Questions You May Ask during Pregnancy (Using CPF, Insurance and others)
“The problem is not the problem. The problem is we don’t know what is the problem”
I first learnt about this phrase from a business coach. He used it to explain to his clientele of mainly business owners and entrepreneurs that their biggest business challenge lies not in finding solutions to their problems but rather in defining what exactly the problem to solve is.
From my personal experience (I have 2 lovely daughters), having a baby is like starting a business. You begin with an idea (or what is known as “Vision” in the business world) of how it should be, you understand that the initial years will be a lot of hard work and from the time the business idea takes root, there will be endless decisions to make.
For an entrepreneur, every day is about making decisions and the quality of those decisions will determine if the business succeeds or fails. Because every business is different, there are very little reference points to guarantee that a decision will be correct. Similarly for a parent, every day is about making decisions and the quality of those decisions will determine parenting success or failure.
Because every child is unique, you cannot just do what your friend had done for their child, copy the same and expect success.
One thing is quite clear though, financial management is essential and is probably one of the first things to get right for the endeavor to be successful. When it comes to having a baby, the financial management begins during pregnancy and this is when the considerations may become complex. There are so many things to know, most of them are unfamiliar and a wrong decision (or even a delay in making a decision) may be costly.
I have built what I believe to be a useful resource of a list of common financial considerations during pregnancy and I hope that the following topics written in a question and answer format will help you to get prepared as you begin tackling the millions of financial decisions (that’s how it’ll feels like) ahead.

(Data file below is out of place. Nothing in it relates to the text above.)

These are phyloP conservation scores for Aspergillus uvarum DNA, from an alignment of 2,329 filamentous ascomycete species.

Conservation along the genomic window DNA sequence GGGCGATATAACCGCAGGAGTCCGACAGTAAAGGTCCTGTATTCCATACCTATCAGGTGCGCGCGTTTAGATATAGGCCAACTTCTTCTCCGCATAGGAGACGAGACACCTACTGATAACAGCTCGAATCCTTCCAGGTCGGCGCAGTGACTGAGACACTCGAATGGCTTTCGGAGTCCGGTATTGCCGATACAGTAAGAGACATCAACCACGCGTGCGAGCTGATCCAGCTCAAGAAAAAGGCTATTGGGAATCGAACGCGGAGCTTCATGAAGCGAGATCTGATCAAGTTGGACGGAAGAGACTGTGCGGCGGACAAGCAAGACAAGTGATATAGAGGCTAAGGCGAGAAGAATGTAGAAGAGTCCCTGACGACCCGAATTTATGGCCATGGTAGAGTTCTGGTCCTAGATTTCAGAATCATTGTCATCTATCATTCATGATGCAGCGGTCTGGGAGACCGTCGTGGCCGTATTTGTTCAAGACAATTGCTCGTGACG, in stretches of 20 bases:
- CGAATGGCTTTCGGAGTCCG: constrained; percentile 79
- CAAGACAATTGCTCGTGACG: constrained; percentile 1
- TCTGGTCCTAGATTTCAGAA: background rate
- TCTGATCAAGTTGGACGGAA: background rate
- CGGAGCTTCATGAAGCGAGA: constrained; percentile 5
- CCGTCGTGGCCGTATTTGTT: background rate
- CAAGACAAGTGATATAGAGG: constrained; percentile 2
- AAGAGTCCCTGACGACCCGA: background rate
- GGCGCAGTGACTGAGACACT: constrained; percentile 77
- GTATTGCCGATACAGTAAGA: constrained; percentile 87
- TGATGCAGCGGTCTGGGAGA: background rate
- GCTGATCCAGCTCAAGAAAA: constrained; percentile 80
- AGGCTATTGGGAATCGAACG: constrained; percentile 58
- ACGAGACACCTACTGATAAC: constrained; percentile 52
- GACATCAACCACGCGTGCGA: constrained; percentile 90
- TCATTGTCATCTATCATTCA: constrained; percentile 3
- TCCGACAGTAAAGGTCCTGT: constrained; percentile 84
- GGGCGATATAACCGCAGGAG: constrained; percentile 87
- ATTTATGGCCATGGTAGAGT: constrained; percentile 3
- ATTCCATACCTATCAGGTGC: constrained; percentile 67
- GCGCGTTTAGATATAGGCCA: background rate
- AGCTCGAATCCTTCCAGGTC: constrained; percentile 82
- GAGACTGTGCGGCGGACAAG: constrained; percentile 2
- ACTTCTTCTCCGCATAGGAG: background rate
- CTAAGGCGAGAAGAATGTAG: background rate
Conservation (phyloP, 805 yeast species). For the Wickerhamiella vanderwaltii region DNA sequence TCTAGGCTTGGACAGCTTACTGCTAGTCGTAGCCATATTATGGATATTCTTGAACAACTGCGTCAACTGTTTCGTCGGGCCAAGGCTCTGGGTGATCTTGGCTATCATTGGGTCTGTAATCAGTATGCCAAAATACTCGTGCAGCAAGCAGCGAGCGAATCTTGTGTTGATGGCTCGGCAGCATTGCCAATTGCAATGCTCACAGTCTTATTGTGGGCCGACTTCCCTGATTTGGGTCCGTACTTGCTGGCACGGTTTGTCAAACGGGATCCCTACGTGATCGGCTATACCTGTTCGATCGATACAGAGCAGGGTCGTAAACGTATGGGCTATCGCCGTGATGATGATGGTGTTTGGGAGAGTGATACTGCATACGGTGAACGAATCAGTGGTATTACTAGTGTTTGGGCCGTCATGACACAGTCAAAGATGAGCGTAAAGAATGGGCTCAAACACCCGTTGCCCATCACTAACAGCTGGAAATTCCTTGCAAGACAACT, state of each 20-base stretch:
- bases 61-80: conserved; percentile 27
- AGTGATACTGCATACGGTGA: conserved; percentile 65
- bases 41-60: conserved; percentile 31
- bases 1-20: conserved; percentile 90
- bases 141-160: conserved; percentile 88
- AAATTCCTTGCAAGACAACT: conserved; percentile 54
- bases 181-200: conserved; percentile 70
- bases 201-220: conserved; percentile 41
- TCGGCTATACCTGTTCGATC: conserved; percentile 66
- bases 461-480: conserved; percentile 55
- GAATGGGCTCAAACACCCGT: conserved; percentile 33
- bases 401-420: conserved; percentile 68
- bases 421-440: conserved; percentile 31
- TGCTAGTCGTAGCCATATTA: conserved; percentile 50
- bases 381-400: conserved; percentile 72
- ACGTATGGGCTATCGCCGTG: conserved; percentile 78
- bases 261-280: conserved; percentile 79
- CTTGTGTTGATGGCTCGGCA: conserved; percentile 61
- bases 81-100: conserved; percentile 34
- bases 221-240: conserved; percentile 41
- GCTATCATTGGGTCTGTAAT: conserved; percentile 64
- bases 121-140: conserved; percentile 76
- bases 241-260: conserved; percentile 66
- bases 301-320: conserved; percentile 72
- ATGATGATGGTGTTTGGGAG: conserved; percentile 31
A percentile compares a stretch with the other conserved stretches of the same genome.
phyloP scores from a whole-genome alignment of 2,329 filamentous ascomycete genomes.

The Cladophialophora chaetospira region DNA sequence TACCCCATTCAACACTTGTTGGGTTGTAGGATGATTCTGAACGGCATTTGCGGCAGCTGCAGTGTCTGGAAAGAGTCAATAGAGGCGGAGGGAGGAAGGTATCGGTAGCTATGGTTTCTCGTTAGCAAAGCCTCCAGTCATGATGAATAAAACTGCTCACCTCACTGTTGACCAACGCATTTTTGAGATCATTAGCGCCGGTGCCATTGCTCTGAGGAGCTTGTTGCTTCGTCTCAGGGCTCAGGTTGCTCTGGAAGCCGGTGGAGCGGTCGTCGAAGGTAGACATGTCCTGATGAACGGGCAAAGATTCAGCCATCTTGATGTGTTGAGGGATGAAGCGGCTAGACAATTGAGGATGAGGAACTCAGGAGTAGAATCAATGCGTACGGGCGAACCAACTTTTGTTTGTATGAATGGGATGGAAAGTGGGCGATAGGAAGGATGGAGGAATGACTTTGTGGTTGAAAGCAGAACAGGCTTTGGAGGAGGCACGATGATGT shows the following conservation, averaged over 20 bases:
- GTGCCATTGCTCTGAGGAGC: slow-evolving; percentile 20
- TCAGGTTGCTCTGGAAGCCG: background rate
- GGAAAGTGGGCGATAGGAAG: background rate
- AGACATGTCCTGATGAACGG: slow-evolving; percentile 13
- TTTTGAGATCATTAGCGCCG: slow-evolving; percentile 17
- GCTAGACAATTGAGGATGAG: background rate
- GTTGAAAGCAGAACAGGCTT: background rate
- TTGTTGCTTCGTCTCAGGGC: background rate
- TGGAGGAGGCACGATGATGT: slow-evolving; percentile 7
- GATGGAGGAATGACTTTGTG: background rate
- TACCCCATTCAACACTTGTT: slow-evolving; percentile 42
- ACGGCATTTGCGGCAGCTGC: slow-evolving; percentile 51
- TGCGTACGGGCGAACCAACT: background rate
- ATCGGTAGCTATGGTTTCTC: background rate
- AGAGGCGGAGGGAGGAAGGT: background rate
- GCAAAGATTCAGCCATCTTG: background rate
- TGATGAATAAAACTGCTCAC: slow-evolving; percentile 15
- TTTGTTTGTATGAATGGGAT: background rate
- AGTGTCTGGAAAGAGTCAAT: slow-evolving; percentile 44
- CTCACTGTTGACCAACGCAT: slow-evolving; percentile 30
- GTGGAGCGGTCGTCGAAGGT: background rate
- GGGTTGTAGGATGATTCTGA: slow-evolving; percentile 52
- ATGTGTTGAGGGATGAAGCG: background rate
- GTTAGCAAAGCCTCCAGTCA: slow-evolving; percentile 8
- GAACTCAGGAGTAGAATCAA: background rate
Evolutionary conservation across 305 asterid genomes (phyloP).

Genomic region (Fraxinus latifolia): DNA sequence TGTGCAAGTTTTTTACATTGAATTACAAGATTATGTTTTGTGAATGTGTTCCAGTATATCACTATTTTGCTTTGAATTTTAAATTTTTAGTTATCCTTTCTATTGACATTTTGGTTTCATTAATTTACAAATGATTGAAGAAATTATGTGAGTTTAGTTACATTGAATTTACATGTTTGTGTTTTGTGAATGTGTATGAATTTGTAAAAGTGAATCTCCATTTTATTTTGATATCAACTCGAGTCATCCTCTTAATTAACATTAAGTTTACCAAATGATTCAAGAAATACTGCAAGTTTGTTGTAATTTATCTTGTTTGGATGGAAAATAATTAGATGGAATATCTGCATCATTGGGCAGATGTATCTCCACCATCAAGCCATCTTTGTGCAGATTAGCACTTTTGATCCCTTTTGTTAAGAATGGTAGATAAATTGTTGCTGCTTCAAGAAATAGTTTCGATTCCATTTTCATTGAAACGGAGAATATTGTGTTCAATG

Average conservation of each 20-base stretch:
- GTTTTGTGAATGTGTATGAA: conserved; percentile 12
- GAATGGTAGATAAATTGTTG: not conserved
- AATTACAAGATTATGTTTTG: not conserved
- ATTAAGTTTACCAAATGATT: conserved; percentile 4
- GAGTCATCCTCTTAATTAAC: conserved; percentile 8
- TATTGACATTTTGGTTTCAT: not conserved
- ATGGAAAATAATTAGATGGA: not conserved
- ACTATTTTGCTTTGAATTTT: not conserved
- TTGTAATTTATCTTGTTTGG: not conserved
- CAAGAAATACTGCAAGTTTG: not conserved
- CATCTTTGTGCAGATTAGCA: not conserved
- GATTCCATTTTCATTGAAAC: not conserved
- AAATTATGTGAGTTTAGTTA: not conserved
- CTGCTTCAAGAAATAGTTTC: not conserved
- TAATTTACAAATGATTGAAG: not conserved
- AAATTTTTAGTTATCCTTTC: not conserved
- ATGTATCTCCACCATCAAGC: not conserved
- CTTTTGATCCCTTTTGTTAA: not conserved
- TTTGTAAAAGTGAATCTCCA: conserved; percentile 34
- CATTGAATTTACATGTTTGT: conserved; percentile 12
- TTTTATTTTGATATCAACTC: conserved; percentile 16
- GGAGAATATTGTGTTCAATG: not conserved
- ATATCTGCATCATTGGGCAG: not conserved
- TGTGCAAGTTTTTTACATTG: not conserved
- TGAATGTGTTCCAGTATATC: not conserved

A quick disclaimer before you continue reading, this list is not exhaustive and may probably never be but do bookmark this page and come back often as I will update the information whenever I come across something new that’s useful.
Uses for CPF-Medisave
1. What pregnancy related costs can I use my CPF-Medisave to pay for?
CPF-Medisave can be used to pay for expenses incurred during delivery and pre-delivery expenses such as consultations, ultrasounds, tests, medication…etc under the “Medisave Maternity Package”. (Source: CPF Board)
2. Can I use my spouse’s CPF-Medisave?
Yes, your spouse’s CPF-Medisave can be used to pay for pregnancy related costs. Besides your spouse’s Medisave, immediate family member’s Medisave can be used as well.
3. Are there any limits to the use of CPF-Medisave when it comes to pregnancy related costs?
There are limits to the use of CPF-Medisave. You can view the withdrawal limits here.
4. Can hospitalization plans such as MediShield Life and Integrated Plans (“IPs”) cover the costs of normal childbirth?
Maternity and pregnancy expenses are not covered under MediShield Life and generally speaking, pregnancy related hospitalization are excluded under Integrated Plans. However, some Integrated Plans provide cover for specific pregnancy related complications which should not be confused with normal childbirth.
Here is a sample of an exclusion clause in such hospitalization insurance policies:
“The following treatment items, procedures, conditions, activities and their related conditions are not covered under your policy:
Pregnancy, childbirth, miscarriage, abortion or termination of pregnancy, or any form of related stay in hospital or treatment (unless we cover this under pregnancy complications benefit)”
5. Can my company’s hospitalization plan (i.e. employee benefit’s insurance) cover the costs of normal childbirth?
Generally, most employee benefits hospitalization insurance plans do not cover normal childbirth. However, there are some types of plans that covers pregnancy and delivery charges which need to be purchased before the start of pregnancy for the pregnancy related coverage to be effective.
6. If I need an emergency C-section, can I claim from my hospitalization plan?
Generally, childbirth (including emergency C-section) is excluded in most personal hospitalization plans, unless this is due to one of the specific pregnancy related complications that are covered in the plan.